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Favourite Cleaning Solvent(s)?

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  • Favourite Cleaning Solvent(s)?

    We have a lot of experienced and good restorers in SAMOA. So I'm just kind of curious what are some of our club member's favourite cleaning solvents and degreasers? You know, for when you pull that really old, really used, really dirty part out of the bottom of the spare parts box in the back of the cupboard.

    Suggestions for where to get them are useful too, if they are not well known solvents such as mineral spirits.

    Anything that falls into the category of "don't ever use that"?

    Jerry C

    (PS: Don, please don't post "Don't ever use mineral spirits")
    Jerry C
    "You drive...I think there's something wrong with me"

  • #2
    Brakleen's an excellent product for cleaning parts. Don't ever use it with high heat (like when welding), however, because it can morph into phosgene gas, which was a lethal chemical weapon during World War I.

    I've used a number of the commercial degreasers ("Purple Power," etc.) and they all seem to do a pretty good job. If you have a really stubborn coating of crud, Easy-Off oven cleaner will even remove anodizing. Use it very carefully, though, because once the coating is gone, Easy-Off continues to eat.

    Dan
    Dan

    "If you don't know where you're going, any road will take you there." -- George Harrison

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    • #3
      Till I was 9 1/2, I ALWAYS used Mom Spit. You could prep for welding with that stuff!
      Now I use Brakleen with a little heat.

      Don

      Autosport will clean larger stuff in their "warm detergent" tank at a very reasonable cost. Carburetor and distributor parts go in my ultrasonic machine with some Simple Green.

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      • #4
        Sorry, Don. OSHA now says Mom Spit's another potential toxin. Better stick to your Simple Green.

        Jerry, you're ignoring a local source for restoration information (or "restormation," as I call it). Try driving south some sunny Friday evening or first-Saturday-of-the-month morning to Griot's Garage's world headquarters in Tacoma. You can talk directly with folks who sell effective cleaning products for a living -- and see some cool south-county/Pierce County cars while you're at it.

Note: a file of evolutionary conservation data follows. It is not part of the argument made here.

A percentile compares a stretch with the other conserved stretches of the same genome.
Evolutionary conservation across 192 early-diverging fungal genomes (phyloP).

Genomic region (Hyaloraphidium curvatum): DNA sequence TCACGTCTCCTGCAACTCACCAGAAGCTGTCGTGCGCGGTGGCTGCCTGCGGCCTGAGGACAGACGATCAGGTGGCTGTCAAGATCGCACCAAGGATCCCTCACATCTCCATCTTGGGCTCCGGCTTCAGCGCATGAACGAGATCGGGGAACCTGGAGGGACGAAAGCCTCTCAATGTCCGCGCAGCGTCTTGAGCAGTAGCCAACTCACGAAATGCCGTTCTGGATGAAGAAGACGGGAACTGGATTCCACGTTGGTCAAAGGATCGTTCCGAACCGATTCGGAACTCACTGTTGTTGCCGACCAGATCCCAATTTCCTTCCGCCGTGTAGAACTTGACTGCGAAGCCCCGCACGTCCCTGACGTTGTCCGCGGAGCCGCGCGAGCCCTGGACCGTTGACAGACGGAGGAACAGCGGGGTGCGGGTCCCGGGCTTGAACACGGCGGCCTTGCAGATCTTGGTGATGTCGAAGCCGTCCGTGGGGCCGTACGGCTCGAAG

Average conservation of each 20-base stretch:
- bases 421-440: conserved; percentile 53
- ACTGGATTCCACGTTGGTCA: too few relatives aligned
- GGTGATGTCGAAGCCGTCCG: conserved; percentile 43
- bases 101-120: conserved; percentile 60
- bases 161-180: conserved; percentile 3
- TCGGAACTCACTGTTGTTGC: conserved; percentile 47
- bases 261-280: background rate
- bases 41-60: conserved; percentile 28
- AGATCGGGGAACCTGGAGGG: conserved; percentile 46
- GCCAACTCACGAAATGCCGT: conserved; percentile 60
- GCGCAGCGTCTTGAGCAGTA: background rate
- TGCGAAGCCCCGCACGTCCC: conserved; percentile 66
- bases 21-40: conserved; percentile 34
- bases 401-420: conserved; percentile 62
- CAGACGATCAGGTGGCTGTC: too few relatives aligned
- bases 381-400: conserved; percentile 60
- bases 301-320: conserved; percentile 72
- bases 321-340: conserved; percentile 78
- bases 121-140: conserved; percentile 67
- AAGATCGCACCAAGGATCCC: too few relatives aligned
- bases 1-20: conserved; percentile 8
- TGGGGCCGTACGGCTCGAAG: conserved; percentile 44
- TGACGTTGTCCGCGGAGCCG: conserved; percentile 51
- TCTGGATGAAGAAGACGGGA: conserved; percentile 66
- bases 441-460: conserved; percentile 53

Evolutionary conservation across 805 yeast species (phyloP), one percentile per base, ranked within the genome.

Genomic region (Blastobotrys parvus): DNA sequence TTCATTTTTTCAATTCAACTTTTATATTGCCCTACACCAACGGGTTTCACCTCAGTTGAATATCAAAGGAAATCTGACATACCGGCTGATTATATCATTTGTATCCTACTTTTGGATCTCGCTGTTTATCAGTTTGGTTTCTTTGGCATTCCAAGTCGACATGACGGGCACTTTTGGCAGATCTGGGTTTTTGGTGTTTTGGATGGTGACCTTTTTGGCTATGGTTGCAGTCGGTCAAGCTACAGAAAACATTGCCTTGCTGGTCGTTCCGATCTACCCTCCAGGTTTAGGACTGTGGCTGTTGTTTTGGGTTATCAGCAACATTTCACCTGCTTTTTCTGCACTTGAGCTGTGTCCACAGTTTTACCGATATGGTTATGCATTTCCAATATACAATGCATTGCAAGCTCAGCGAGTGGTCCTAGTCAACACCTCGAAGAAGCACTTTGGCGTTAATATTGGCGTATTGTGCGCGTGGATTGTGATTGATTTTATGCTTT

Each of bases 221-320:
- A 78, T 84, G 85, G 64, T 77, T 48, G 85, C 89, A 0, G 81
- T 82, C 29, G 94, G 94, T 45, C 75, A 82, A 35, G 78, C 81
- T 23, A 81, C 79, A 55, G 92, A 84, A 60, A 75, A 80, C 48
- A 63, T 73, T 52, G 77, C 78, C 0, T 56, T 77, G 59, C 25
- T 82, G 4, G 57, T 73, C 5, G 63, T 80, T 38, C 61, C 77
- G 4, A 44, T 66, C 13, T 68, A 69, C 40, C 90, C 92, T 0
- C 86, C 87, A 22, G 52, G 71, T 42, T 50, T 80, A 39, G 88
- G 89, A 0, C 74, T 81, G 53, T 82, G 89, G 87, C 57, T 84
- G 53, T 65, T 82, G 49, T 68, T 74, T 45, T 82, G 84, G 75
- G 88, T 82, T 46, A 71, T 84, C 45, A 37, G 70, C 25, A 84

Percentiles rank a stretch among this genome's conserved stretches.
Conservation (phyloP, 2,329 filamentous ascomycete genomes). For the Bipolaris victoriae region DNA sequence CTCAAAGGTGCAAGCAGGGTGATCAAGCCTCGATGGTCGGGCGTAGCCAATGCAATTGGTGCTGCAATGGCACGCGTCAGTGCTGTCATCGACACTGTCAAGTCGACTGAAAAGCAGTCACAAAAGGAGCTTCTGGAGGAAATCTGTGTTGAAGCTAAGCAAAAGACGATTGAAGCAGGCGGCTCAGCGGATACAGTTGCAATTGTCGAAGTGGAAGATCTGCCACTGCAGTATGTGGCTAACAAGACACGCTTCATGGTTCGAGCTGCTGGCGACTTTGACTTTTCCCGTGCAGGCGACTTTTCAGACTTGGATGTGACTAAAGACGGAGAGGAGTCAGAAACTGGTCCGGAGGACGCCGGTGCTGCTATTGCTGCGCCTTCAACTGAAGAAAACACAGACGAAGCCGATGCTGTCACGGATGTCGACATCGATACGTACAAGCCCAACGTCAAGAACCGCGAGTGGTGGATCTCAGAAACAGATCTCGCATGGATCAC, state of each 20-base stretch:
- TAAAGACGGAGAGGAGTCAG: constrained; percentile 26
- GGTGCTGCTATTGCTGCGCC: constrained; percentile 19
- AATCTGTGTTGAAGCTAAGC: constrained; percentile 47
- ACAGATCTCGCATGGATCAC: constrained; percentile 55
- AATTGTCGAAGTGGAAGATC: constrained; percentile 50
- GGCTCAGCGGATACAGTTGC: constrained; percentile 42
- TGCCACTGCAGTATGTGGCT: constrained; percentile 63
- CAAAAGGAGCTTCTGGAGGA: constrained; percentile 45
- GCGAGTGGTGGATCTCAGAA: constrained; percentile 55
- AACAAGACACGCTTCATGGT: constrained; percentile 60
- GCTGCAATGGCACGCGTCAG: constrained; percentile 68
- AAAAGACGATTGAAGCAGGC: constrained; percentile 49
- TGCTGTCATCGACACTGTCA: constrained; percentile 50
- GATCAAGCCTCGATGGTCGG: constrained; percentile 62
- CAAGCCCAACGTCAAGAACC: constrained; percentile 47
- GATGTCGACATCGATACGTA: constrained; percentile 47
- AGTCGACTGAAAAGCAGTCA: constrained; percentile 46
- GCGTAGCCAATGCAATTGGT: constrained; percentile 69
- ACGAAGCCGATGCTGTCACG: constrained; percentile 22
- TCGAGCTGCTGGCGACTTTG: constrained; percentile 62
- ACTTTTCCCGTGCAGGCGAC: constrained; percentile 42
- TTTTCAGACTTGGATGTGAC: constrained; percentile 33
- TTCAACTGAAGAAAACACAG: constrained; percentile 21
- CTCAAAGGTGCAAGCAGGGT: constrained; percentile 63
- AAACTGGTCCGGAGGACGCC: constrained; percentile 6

Dan
        Last edited by BIGSHOT; 07-02-2013, 11:10 PM.
        Dan

        "If you don't know where you're going, any road will take you there." -- George Harrison

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        • #5
          I like using Simple Green as well and also use 409 on items that are more sensitive (like plastic trim parts).

          I've also used "Aircraft Stripper" to remove really stubborn crud (like the inside of a valve cover) but it's quite strong (and toxic) stuff so you need to work with it outside and wear gloves.

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          • #6
            For mild crud - Purple Power will remove most gunk and grease, even paint (except black). Can be used on plastic to degrease and or strip paint.

            For really ugly stuff - Dip carb cleaner I've had a couple gallons of it in a five gallon bucket for probably 15+ years. Don't know if they sell it anymore came in a blue and white one gallon can with a neat little dip basket. Smells horrible and will take the skin right off your hands so grease doesn't stand a chance! It's a hold over from air cooled VW days works great on aluminum alloys, steel and even pot metal, dries plastics out to an extremely brittle state. Removes paint, anodize with a vengeance! Rinses off with water, probably not even environmentally friendly either.

            Spray on gunk works ok for mild to moderate oil and grease, safe on paint hoses off.
            Skip

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            • #7
              I used Dip before (awhile ago - haven't seen it in a few years) and Skip is right - it is really nasty stuff but does the job in certain extreme cases..

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